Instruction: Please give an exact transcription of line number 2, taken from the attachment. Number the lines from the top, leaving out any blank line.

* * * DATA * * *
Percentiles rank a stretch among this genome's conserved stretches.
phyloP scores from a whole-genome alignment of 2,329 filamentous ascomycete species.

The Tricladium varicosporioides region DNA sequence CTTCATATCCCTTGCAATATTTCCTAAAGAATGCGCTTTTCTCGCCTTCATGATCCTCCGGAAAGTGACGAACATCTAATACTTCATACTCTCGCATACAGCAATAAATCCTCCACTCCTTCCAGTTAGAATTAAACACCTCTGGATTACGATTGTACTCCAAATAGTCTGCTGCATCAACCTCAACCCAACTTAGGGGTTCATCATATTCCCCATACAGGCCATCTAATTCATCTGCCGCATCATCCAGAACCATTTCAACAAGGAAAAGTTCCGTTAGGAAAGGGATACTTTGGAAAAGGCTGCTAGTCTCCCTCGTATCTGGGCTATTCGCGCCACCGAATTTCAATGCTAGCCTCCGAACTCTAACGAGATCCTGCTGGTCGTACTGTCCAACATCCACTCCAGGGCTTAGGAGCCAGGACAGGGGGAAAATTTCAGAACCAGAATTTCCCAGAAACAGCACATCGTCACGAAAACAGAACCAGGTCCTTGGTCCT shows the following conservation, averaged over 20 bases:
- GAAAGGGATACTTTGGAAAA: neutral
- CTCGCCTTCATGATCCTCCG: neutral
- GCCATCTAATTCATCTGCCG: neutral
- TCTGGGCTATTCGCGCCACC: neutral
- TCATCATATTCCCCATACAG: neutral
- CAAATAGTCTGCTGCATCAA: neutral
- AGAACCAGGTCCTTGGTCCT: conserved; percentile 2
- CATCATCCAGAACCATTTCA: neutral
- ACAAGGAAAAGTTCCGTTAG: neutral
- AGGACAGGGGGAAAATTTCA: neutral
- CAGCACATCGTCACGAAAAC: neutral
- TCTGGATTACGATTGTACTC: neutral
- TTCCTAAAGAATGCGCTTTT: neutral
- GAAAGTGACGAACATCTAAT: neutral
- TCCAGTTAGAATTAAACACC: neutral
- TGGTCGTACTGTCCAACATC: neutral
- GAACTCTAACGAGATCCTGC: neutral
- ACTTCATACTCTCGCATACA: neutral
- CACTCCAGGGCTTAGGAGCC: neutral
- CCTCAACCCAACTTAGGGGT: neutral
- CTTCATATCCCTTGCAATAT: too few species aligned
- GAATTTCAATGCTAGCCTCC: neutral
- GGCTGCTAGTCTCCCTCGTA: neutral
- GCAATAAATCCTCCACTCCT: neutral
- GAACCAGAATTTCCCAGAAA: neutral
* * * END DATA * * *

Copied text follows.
phyloP scores from a whole-genome alignment of 2,329 filamentous ascomycete species.